Thursday, December 11, 2008

J.R. Moehringer - The Tender Bar

This book is just great. J.R. grew up without a father, and looking for male models, he found the fellowship of the men at The Tender Bar. The way he writes about these people makes you know them, and love them, just as much as he does.

The book is about people, but also the hard work of growing up. Being so attached to a bar J.R. makes a good job. Reading the last pages I had tears in my eyes, due to the pure beauty of what he writes.

There are a lot of memorable passages. About his father not being cut to be a father, but J.R. wanting to be a father's son (p.150). He says farewell saying "You drive like nuns fuck".

A priest gives advice (p202): "Do you know why God invented writers? Because He loves a good story. And He doesn't give a damn about words. Words are the curtain we've hung between Him and our true selves. Try not to think about the words. Don't strain for the perfect sentence. There's no such thing. Writing is guesswork. Every sentence is an educated guess, the reader's as much as yours. Think of that the next time you curl a piece of paper into your typewriter." (This makes me think of the way of mastery, how you can master a thing only when you no longer have to think about it.)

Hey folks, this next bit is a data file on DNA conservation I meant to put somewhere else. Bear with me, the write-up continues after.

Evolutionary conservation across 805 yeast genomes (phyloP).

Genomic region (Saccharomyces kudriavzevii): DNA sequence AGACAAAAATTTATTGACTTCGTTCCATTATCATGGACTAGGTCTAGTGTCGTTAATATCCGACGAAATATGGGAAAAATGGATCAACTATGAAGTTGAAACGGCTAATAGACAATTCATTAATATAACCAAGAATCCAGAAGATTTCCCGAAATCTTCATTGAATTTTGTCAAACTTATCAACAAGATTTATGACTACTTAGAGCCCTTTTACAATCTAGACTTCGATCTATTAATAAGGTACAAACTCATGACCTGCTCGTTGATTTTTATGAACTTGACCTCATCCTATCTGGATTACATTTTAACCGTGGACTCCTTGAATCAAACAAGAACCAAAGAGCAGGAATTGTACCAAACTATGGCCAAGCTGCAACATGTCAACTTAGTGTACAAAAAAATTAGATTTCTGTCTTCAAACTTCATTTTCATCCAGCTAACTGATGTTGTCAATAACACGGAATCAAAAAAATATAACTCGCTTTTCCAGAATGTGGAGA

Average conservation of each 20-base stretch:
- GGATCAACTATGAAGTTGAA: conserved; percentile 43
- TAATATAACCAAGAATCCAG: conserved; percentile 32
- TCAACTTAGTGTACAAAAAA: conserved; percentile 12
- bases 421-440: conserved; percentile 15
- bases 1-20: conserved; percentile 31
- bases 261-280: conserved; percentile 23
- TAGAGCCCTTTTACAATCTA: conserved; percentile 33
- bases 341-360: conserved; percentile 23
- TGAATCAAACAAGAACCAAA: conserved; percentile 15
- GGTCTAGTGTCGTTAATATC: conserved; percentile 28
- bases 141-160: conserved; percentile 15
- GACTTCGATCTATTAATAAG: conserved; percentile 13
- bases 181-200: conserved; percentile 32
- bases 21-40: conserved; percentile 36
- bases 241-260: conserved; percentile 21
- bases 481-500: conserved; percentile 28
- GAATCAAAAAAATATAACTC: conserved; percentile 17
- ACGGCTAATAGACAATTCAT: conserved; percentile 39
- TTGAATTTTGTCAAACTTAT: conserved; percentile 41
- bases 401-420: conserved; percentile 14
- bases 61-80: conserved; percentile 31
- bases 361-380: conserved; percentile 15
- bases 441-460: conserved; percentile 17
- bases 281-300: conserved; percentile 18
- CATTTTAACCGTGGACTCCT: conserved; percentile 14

J.R. makes a mistake writing an article and is all upset. Until Bob the Cop tells a story and ends it with: "Honest mistake. Like I told you, that's why they put erasers on pencils. But J.R., believe me. They do not put erasers on guns." (The USA, hello!?)

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